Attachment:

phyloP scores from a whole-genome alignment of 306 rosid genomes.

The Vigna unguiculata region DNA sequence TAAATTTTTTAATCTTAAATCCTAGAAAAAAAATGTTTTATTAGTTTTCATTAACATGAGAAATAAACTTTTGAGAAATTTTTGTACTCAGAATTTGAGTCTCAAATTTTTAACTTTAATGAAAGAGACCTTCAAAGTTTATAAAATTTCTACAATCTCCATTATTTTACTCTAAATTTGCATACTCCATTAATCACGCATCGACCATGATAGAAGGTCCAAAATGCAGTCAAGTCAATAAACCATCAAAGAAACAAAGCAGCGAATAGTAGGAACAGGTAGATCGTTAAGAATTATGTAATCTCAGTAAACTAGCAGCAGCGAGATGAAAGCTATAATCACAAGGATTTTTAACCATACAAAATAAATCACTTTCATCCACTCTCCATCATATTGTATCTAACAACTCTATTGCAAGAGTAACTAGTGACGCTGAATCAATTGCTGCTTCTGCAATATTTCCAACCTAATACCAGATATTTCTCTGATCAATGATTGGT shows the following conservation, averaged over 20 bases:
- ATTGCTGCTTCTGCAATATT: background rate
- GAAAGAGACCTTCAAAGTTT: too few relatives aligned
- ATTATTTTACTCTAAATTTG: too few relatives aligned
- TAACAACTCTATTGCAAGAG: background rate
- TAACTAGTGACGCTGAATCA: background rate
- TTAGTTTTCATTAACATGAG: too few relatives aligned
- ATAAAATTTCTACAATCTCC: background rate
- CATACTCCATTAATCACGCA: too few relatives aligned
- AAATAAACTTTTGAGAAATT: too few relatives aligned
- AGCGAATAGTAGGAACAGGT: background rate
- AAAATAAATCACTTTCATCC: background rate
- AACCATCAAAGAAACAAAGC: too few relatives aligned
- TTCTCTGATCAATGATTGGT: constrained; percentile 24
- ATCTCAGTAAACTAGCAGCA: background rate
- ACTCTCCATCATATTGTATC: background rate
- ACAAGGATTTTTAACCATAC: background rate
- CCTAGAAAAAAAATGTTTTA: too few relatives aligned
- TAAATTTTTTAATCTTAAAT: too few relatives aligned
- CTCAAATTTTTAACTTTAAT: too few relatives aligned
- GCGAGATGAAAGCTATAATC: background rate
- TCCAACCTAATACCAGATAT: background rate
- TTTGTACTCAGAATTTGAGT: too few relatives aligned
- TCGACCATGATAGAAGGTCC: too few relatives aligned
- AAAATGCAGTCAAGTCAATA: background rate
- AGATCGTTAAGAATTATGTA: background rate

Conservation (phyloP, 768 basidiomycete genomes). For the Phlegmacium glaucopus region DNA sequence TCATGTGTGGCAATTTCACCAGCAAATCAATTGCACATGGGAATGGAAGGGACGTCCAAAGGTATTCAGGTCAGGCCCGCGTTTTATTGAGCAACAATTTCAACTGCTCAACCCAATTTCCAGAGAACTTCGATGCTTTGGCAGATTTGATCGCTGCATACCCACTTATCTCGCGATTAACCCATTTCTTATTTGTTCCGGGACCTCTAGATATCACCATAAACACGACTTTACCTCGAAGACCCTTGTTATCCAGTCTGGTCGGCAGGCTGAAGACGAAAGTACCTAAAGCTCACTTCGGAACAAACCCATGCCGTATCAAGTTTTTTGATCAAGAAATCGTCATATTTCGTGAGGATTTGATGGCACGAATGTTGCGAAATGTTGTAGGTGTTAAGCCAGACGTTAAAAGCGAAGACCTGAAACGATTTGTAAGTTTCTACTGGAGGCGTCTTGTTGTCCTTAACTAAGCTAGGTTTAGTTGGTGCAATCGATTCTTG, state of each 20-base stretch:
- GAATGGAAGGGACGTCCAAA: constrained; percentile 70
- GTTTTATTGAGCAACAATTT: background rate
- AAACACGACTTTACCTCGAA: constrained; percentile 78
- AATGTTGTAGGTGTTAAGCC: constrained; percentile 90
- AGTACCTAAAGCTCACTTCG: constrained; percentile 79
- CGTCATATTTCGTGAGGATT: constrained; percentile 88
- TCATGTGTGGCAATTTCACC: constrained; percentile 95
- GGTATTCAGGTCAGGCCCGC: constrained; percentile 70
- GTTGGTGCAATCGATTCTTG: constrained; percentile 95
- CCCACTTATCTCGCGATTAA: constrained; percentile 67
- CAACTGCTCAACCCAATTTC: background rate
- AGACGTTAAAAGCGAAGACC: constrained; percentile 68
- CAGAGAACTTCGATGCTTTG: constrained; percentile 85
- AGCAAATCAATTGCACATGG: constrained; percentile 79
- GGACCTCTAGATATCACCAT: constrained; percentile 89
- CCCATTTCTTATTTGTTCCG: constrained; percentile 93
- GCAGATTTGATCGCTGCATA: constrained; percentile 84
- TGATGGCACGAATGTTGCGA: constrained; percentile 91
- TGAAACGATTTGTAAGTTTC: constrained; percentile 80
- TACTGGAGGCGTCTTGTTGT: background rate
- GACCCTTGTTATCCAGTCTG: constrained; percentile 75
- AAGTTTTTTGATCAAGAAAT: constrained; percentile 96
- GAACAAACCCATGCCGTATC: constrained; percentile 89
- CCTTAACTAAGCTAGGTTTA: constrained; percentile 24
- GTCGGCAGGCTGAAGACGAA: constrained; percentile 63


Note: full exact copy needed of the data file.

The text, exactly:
phyloP scores from a whole-genome alignment of 306 rosid genomes.

The Vigna unguiculata region DNA sequence TAAATTTTTTAATCTTAAATCCTAGAAAAAAAATGTTTTATTAGTTTTCATTAACATGAGAAATAAACTTTTGAGAAATTTTTGTACTCAGAATTTGAGTCTCAAATTTTTAACTTTAATGAAAGAGACCTTCAAAGTTTATAAAATTTCTACAATCTCCATTATTTTACTCTAAATTTGCATACTCCATTAATCACGCATCGACCATGATAGAAGGTCCAAAATGCAGTCAAGTCAATAAACCATCAAAGAAACAAAGCAGCGAATAGTAGGAACAGGTAGATCGTTAAGAATTATGTAATCTCAGTAAACTAGCAGCAGCGAGATGAAAGCTATAATCACAAGGATTTTTAACCATACAAAATAAATCACTTTCATCCACTCTCCATCATATTGTATCTAACAACTCTATTGCAAGAGTAACTAGTGACGCTGAATCAATTGCTGCTTCTGCAATATTTCCAACCTAATACCAGATATTTCTCTGATCAATGATTGGT shows the following conservation, averaged over 20 bases:
- ATTGCTGCTTCTGCAATATT: background rate
- GAAAGAGACCTTCAAAGTTT: too few relatives aligned
- ATTATTTTACTCTAAATTTG: too few relatives aligned
- TAACAACTCTATTGCAAGAG: background rate
- TAACTAGTGACGCTGAATCA: background rate
- TTAGTTTTCATTAACATGAG: too few relatives aligned
- ATAAAATTTCTACAATCTCC: background rate
- CATACTCCATTAATCACGCA: too few relatives aligned
- AAATAAACTTTTGAGAAATT: too few relatives aligned
- AGCGAATAGTAGGAACAGGT: background rate
- AAAATAAATCACTTTCATCC: background rate
- AACCATCAAAGAAACAAAGC: too few relatives aligned
- TTCTCTGATCAATGATTGGT: constrained; percentile 24
- ATCTCAGTAAACTAGCAGCA: background rate
- ACTCTCCATCATATTGTATC: background rate
- ACAAGGATTTTTAACCATAC: background rate
- CCTAGAAAAAAAATGTTTTA: too few relatives aligned
- TAAATTTTTTAATCTTAAAT: too few relatives aligned
- CTCAAATTTTTAACTTTAAT: too few relatives aligned
- GCGAGATGAAAGCTATAATC: background rate
- TCCAACCTAATACCAGATAT: background rate
- TTTGTACTCAGAATTTGAGT: too few relatives aligned
- TCGACCATGATAGAAGGTCC: too few relatives aligned
- AAAATGCAGTCAAGTCAATA: background rate
- AGATCGTTAAGAATTATGTA: background rate

Conservation (phyloP, 768 basidiomycete genomes). For the Phlegmacium glaucopus region DNA sequence TCATGTGTGGCAATTTCACCAGCAAATCAATTGCACATGGGAATGGAAGGGACGTCCAAAGGTATTCAGGTCAGGCCCGCGTTTTATTGAGCAACAATTTCAACTGCTCAACCCAATTTCCAGAGAACTTCGATGCTTTGGCAGATTTGATCGCTGCATACCCACTTATCTCGCGATTAACCCATTTCTTATTTGTTCCGGGACCTCTAGATATCACCATAAACACGACTTTACCTCGAAGACCCTTGTTATCCAGTCTGGTCGGCAGGCTGAAGACGAAAGTACCTAAAGCTCACTTCGGAACAAACCCATGCCGTATCAAGTTTTTTGATCAAGAAATCGTCATATTTCGTGAGGATTTGATGGCACGAATGTTGCGAAATGTTGTAGGTGTTAAGCCAGACGTTAAAAGCGAAGACCTGAAACGATTTGTAAGTTTCTACTGGAGGCGTCTTGTTGTCCTTAACTAAGCTAGGTTTAGTTGGTGCAATCGATTCTTG, state of each 20-base stretch:
- GAATGGAAGGGACGTCCAAA: constrained; percentile 70
- GTTTTATTGAGCAACAATTT: background rate
- AAACACGACTTTACCTCGAA: constrained; percentile 78
- AATGTTGTAGGTGTTAAGCC: constrained; percentile 90
- AGTACCTAAAGCTCACTTCG: constrained; percentile 79
- CGTCATATTTCGTGAGGATT: constrained; percentile 88
- TCATGTGTGGCAATTTCACC: constrained; percentile 95
- GGTATTCAGGTCAGGCCCGC: constrained; percentile 70
- GTTGGTGCAATCGATTCTTG: constrained; percentile 95
- CCCACTTATCTCGCGATTAA: constrained; percentile 67
- CAACTGCTCAACCCAATTTC: background rate
- AGACGTTAAAAGCGAAGACC: constrained; percentile 68
- CAGAGAACTTCGATGCTTTG: constrained; percentile 85
- AGCAAATCAATTGCACATGG: constrained; percentile 79
- GGACCTCTAGATATCACCAT: constrained; percentile 89
- CCCATTTCTTATTTGTTCCG: constrained; percentile 93
- GCAGATTTGATCGCTGCATA: constrained; percentile 84
- TGATGGCACGAATGTTGCGA: constrained; percentile 91
- TGAAACGATTTGTAAGTTTC: constrained; percentile 80
- TACTGGAGGCGTCTTGTTGT: background rate
- GACCCTTGTTATCCAGTCTG: constrained; percentile 75
- AAGTTTTTTGATCAAGAAAT: constrained; percentile 96
- GAACAAACCCATGCCGTATC: constrained; percentile 89
- CCTTAACTAAGCTAGGTTTA: constrained; percentile 24
- GTCGGCAGGCTGAAGACGAA: constrained; percentile 63